Redlands, California —Esri, the world leader in geographic information system (GIS) technology, has launched a suite of public mapping tools and data to help communities protect the places and natural resources that help people, wildlife, and the economy thrive.
Leading the Green Infrastructure for the U.S. initiative, Esri has partnered with National Geographic Society to transform how U.S. communities plan development. By equipping local, regional, and urban municipalities with data and GIS tools, Esri president Jack Dangermond envisions communities working together to build a green infrastructure—a strategically managed network of open spaces, watersheds, wildlife habitats, parks and other areas that deliver vital services and enrich quality of life.
With Esri’s green infrastructure planning tools, communities can identify, protect, and connect local places of natural and cultural significance before development occurs.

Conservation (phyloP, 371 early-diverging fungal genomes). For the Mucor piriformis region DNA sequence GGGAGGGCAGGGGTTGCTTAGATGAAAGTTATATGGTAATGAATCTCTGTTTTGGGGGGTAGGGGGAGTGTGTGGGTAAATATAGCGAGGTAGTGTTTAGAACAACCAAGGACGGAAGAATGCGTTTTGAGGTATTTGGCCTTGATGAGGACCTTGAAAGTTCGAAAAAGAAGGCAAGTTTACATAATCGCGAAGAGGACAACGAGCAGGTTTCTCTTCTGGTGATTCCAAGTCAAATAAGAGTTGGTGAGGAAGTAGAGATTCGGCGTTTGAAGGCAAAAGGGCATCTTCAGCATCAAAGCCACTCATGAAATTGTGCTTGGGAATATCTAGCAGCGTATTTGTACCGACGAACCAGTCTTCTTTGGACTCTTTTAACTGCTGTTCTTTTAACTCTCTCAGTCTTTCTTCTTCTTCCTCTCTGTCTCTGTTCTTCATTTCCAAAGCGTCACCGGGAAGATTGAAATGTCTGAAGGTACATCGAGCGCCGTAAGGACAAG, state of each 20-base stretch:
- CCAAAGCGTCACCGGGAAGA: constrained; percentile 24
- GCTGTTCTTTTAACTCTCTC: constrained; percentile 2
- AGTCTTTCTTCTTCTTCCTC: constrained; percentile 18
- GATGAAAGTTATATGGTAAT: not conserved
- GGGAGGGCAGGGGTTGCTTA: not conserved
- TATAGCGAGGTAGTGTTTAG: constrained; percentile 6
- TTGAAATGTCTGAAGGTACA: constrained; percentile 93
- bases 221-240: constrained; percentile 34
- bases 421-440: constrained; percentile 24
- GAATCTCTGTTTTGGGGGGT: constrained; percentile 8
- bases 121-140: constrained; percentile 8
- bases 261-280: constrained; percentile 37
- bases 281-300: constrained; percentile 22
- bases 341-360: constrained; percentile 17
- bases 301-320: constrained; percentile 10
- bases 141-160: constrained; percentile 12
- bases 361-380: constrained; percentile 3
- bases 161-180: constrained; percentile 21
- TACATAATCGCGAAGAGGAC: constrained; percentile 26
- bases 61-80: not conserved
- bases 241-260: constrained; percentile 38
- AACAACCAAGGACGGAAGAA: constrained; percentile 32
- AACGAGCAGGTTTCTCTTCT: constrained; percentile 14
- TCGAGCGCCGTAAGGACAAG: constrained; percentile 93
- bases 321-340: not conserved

"It's possible for communities to preserve natural habitats, protect biodiversity, and improve quality of life while supporting sustainable growth," Dangermond said. "By using green infrastructure as a framework for growth, people can develop communities that are consistent and function in concert with the natural environment, instead of being at odds with it."
At the core of Esri's green infrastructure initiative is a first-of-its-kind national map depicting every intact natural area greater than 100 acres, regardless of ownership or preservation status. The map shows areas of ecological, cultural, and scenic importance, giving users a national and regional overview of the resources and places that are important to conserve before planning development.
By combining local data with Esri's map, municipal planners, investors, conservationists, and the public can visualize and prioritize which landscapes to protect and connect—such as natural systems that mitigate flooding, green spaces that boost property values, and trails that enable recreation.
For more information, visit esri.com/greeninfrastructure.